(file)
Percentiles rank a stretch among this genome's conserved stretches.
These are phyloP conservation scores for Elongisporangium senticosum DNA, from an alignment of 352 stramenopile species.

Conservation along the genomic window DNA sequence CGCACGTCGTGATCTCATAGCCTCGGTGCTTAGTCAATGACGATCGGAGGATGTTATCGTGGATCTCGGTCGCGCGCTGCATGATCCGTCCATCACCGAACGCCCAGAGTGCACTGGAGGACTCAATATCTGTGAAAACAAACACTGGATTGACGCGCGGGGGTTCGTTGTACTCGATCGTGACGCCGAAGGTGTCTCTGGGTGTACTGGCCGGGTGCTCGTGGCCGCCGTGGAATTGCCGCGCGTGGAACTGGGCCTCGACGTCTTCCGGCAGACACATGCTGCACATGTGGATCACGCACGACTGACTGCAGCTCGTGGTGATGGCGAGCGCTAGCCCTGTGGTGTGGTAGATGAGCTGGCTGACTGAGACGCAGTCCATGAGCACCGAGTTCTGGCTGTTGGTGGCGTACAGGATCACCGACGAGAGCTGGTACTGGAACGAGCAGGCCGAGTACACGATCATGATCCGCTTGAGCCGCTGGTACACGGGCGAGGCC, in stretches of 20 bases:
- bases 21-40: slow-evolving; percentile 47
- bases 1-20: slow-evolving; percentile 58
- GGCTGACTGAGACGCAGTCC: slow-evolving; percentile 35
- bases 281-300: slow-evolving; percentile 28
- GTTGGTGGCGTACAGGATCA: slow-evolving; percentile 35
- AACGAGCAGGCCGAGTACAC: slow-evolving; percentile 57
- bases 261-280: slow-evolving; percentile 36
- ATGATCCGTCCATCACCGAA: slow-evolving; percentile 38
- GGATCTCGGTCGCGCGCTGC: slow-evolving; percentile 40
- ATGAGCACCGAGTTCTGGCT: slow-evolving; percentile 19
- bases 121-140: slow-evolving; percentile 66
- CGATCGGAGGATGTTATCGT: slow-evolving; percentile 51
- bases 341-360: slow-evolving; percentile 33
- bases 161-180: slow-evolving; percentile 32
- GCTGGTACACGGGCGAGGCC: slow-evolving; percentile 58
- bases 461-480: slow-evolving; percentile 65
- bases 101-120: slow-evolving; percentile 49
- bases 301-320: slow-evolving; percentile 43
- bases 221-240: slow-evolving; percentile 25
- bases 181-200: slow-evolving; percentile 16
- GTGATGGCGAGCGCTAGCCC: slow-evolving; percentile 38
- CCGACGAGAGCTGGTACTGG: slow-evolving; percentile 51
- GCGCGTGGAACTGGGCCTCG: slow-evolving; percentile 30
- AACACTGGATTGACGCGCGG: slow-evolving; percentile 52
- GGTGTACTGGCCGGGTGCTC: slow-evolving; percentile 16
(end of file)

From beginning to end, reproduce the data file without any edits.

Percentiles rank a stretch among this genome's conserved stretches.
These are phyloP conservation scores for Elongisporangium senticosum DNA, from an alignment of 352 stramenopile species.

Conservation along the genomic window DNA sequence CGCACGTCGTGATCTCATAGCCTCGGTGCTTAGTCAATGACGATCGGAGGATGTTATCGTGGATCTCGGTCGCGCGCTGCATGATCCGTCCATCACCGAACGCCCAGAGTGCACTGGAGGACTCAATATCTGTGAAAACAAACACTGGATTGACGCGCGGGGGTTCGTTGTACTCGATCGTGACGCCGAAGGTGTCTCTGGGTGTACTGGCCGGGTGCTCGTGGCCGCCGTGGAATTGCCGCGCGTGGAACTGGGCCTCGACGTCTTCCGGCAGACACATGCTGCACATGTGGATCACGCACGACTGACTGCAGCTCGTGGTGATGGCGAGCGCTAGCCCTGTGGTGTGGTAGATGAGCTGGCTGACTGAGACGCAGTCCATGAGCACCGAGTTCTGGCTGTTGGTGGCGTACAGGATCACCGACGAGAGCTGGTACTGGAACGAGCAGGCCGAGTACACGATCATGATCCGCTTGAGCCGCTGGTACACGGGCGAGGCC, in stretches of 20 bases:
- bases 21-40: slow-evolving; percentile 47
- bases 1-20: slow-evolving; percentile 58
- GGCTGACTGAGACGCAGTCC: slow-evolving; percentile 35
- bases 281-300: slow-evolving; percentile 28
- GTTGGTGGCGTACAGGATCA: slow-evolving; percentile 35
- AACGAGCAGGCCGAGTACAC: slow-evolving; percentile 57
- bases 261-280: slow-evolving; percentile 36
- ATGATCCGTCCATCACCGAA: slow-evolving; percentile 38
- GGATCTCGGTCGCGCGCTGC: slow-evolving; percentile 40
- ATGAGCACCGAGTTCTGGCT: slow-evolving; percentile 19
- bases 121-140: slow-evolving; percentile 66
- CGATCGGAGGATGTTATCGT: slow-evolving; percentile 51
- bases 341-360: slow-evolving; percentile 33
- bases 161-180: slow-evolving; percentile 32
- GCTGGTACACGGGCGAGGCC: slow-evolving; percentile 58
- bases 461-480: slow-evolving; percentile 65
- bases 101-120: slow-evolving; percentile 49
- bases 301-320: slow-evolving; percentile 43
- bases 221-240: slow-evolving; percentile 25
- bases 181-200: slow-evolving; percentile 16
- GTGATGGCGAGCGCTAGCCC: slow-evolving; percentile 38
- CCGACGAGAGCTGGTACTGG: slow-evolving; percentile 51
- GCGCGTGGAACTGGGCCTCG: slow-evolving; percentile 30
- AACACTGGATTGACGCGCGG: slow-evolving; percentile 52
- GGTGTACTGGCCGGGTGCTC: slow-evolving; percentile 16